liquid crystal provided on said insulating layer according to said amount of stored charges in said charge storage means.
5. The optical information storage device according to claim 1 wherein said insulator layer is of a single layer composition.
6. The optical information storage device according to claim 1 wherein said insulator layer is composed of a double layer composition.
7. The optical information storage device according to claim 6 wherein said double insulator layer is made of Si N -SiO or Al O -SiO 8. The optical information storage device according to claim 1 wherein said insulator layer has conductor pieces incorporated therein.
9. The optical information storage device according to claim 8 wherein said conductor pieces and conductor layer are transparent.
|Cited Patent||Filing date||Publication date||Applicant||Title|
|US3500142 *||Jun 5, 1967||Mar 10, 1970||Bell Telephone Labor Inc||Field effect semiconductor apparatus with memory involving entrapment of charge carriers|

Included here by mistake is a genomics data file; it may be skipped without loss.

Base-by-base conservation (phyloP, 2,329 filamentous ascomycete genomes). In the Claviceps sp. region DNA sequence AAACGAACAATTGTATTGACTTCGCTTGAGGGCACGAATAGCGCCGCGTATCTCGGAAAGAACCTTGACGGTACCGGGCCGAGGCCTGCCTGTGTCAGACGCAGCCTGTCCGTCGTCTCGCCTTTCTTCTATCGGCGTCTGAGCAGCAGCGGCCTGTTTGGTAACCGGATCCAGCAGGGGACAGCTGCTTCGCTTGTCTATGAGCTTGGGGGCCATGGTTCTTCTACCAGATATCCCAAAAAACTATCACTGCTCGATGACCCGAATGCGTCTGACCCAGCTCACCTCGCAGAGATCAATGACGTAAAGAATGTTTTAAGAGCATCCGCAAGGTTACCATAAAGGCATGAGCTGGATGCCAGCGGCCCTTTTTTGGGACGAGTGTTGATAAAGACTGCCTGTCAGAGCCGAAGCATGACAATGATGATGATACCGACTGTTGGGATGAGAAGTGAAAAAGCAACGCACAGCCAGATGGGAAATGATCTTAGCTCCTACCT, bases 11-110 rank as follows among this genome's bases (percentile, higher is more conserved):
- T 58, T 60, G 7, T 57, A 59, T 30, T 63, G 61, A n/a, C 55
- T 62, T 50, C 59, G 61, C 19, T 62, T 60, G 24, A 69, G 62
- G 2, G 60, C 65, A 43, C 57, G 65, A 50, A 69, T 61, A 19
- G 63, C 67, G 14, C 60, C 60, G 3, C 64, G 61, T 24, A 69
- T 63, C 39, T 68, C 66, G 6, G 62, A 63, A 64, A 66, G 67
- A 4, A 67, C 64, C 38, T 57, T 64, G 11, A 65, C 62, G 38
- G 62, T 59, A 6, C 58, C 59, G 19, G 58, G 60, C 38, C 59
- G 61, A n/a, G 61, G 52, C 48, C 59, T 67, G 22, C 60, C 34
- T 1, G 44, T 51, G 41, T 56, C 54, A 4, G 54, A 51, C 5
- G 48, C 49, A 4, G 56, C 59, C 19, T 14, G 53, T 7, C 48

|US3746867 *||Apr 19, 1971||Jul 17, 1973||Massachusetts Inst Technology||Radiation responsive signal storage device|
|Citing Patent||Filing date||Publication date||Applicant||Title|
|US4003632 *||Mar 26, 1975||Jan 18, 1977||Agency Of Industrial Science & Technology||Optoelectronic semiconductor device|
|US4054864 *||Sep 15, 1975||Oct 18, 1977||Commissariat A L'energie Atomique||Method and device for the storage of analog signals|
|US4665503 *||Jan 15, 1985||May 12, 1987||Massachusetts Institute Of Technology||Non-volatile memory devices|
|EP0002420A1 *||Jul 20, 1978||Jun 13, 1979||International Business Machines Corporation||Light activated semiconductor device of the field effect transistor type and resulting memory|
|U.S. Classification||365/114, 365/45, 348/E07.92, 257/443, 257/E27.133|
|International Classification||H01L29/66, G02F1/015, H04N7/00, G11C11/42, H01L27/146, G11C13/04, G11B7/30, G11B7/00, G11C27/00, G11C11/23, G02F1/01, H01L29/788, G11C11/21, H01L29/792, H01L21/70, H01L21/8247|
|Cooperative Classification||H01L27/14643, H04N7/005, G11C27/005, G11C13/048|
|European Classification||G11C27/00F, H01L27/146F, G11C13/04F, H04N7/00B3|